Stack Overflow is a community of 4.7 million programmers, just like you, helping each other.

Join them; it only takes a minute:

Sign up
Join the Stack Overflow community to:
  1. Ask programming questions
  2. Answer and help your peers
  3. Get recognized for your expertise

I've looked everywhere for an example and checked the C++ manual (I learn best by example).

What I need is a method that can write to standard out with blocking for a concurrent assignment.

I was suggested to use "protected cout" but I have no idea what is meant by that. Originally I've been using's C's write but I lose a few points for doing this.

Other solutions I thought of was using a semaphore to protect cout, so it can only print for one thread at a time. But I get the feeling that there's a built in one for C++ somewhere out there...

Help will be greatly appreciated. And please don't link me to anything from without giving me an example. I'm rather new to C++ and if I was a pro at reading the api at, I wouldn't be asking this question.

Edit: More info pertaining to my question. No C++11 is not allowed. I am not allowed any 3rd party libraries. So boost is a no go. The machine this has to perform on is a Unix machine.

Final Edit: itwasntpete was the closest to the correct answer, but I can't choose comments. Semaphores is the way I have to go. @Casey true, I'm using a 3rd party library the prof wrote that simplifies concurrency for us. But we're not allowed to use other libraries. It was easier to make that as a rule for people trying to help. Sorry!

share|improve this question
IIRC it's OS and implementation dependent ... – πάντα ῥεῖ Dec 5 '13 at 20:22
Is c++11 available? – Chad Dec 5 '13 at 20:23
What do you mean by blocking exactly? Preventing threads from writing over each other? – Zan Lynx Dec 5 '13 at 20:26
there is no built in one, you have to do it by yourself. since you know about semaphore, you also should know about mutex. – user1810087 Dec 5 '13 at 20:39
Multithreading is impossible in C++ before C++11 without "third party libraries." Look at what "third party library" you are using to achieve concurrency, and use its mutual exclusion mechanism to provide exclusive access to cout. – Casey Dec 5 '13 at 20:58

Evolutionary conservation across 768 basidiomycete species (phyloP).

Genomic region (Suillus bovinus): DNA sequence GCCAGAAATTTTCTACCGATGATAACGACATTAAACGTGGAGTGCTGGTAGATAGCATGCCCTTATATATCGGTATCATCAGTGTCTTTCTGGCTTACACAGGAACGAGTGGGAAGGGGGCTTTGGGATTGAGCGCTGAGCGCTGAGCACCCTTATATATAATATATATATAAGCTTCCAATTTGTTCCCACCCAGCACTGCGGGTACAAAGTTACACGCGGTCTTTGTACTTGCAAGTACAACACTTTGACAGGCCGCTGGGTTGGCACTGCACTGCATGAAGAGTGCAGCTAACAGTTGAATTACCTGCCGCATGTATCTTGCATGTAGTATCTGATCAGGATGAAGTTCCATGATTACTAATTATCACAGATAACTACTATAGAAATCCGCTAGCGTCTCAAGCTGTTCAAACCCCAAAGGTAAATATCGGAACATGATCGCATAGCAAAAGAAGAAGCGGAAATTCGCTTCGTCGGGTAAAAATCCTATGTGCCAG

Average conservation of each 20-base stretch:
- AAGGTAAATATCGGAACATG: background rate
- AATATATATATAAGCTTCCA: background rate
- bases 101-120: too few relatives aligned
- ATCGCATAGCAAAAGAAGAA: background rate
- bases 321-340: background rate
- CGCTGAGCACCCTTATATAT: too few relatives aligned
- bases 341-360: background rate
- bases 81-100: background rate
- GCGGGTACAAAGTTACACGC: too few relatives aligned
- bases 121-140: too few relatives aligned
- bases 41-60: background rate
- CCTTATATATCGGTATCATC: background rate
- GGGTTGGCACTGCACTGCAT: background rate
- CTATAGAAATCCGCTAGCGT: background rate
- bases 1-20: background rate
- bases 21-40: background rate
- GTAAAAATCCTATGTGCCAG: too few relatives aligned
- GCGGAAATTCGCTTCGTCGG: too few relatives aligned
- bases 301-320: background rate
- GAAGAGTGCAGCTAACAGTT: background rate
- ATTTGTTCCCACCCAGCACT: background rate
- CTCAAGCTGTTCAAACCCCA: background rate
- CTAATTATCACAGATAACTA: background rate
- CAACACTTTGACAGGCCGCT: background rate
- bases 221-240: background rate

up vote 1 down vote accepted

I don't think there's any synchronization built in for streams. In C++03 cout is even not necessarily thread-safe. In c++11 it is but still not synchronized.

See this question: Is cout synchronized/thread-safe?

share|improve this answer

C++11 has support for threads, otherwise you can use OS dependent threading or an easier route might be libraries such as boost which has support for threads, and in a uniform way.



share|improve this answer
that's not realy an answer. OP asking about preventing different thread's of interfere each other, not thread's. also boost 1.38.0 is from feb. 2009. – user1810087 Dec 5 '13 at 20:35
"write to standard out with blocking for a concurrent assignment" ? wouldn't threads work? – sand_storm_of_code.txt Dec 5 '13 at 20:45
somehow thread's are involved, but the question is about syncing the concurrency. – user1810087 Dec 5 '13 at 20:52

Here is some code that should do what you want. You need to link it with boost_thread-mt and pthread, perhaps like gcc -pthread test.cpp -o test -lboost_thread-mt

You'll have to adapt it to use it with your threading library instead of Boost.

#include <iostream>
#include <boost/thread/mutex.hpp>
#include <boost/thread/thread.hpp>

class Debug {
    static boost::mutex mutex;
    std::ostream &os;

    Debug(std::ostream &os) : os(os)

    template<typename T> friend const Debug& operator<<(const Debug &d, const T& x)
        d.os << x;
        return d;

    friend const Debug& operator<<(const Debug &d, std::ostream& (*x)(std::ostream&))
        d.os << x;
        return d;

boost::mutex Debug::mutex;

using namespace std;
using boost::thread;

void f(int i)
    Debug(cout) << "This is " << i << " a test" << endl;

int main()
    thread t1(f, 1);
    thread t2(f, 2);
    thread t3(f, 3);

    return 0;
share|improve this answer
Again, I'm not allowed to use boost, but thanks anyways! – Tim Z. Dec 5 '13 at 21:37
@TimZ. Yes I know. I added an edit to say you'd need to adapt it to your threading library. I can't write sample code with libraries I don't know about so I used Boost. – Zan Lynx Dec 5 '13 at 21:40

Your Answer


By posting your answer, you agree to the privacy policy and terms of service.

Not the answer you're looking for? Browse other questions tagged or ask your own question.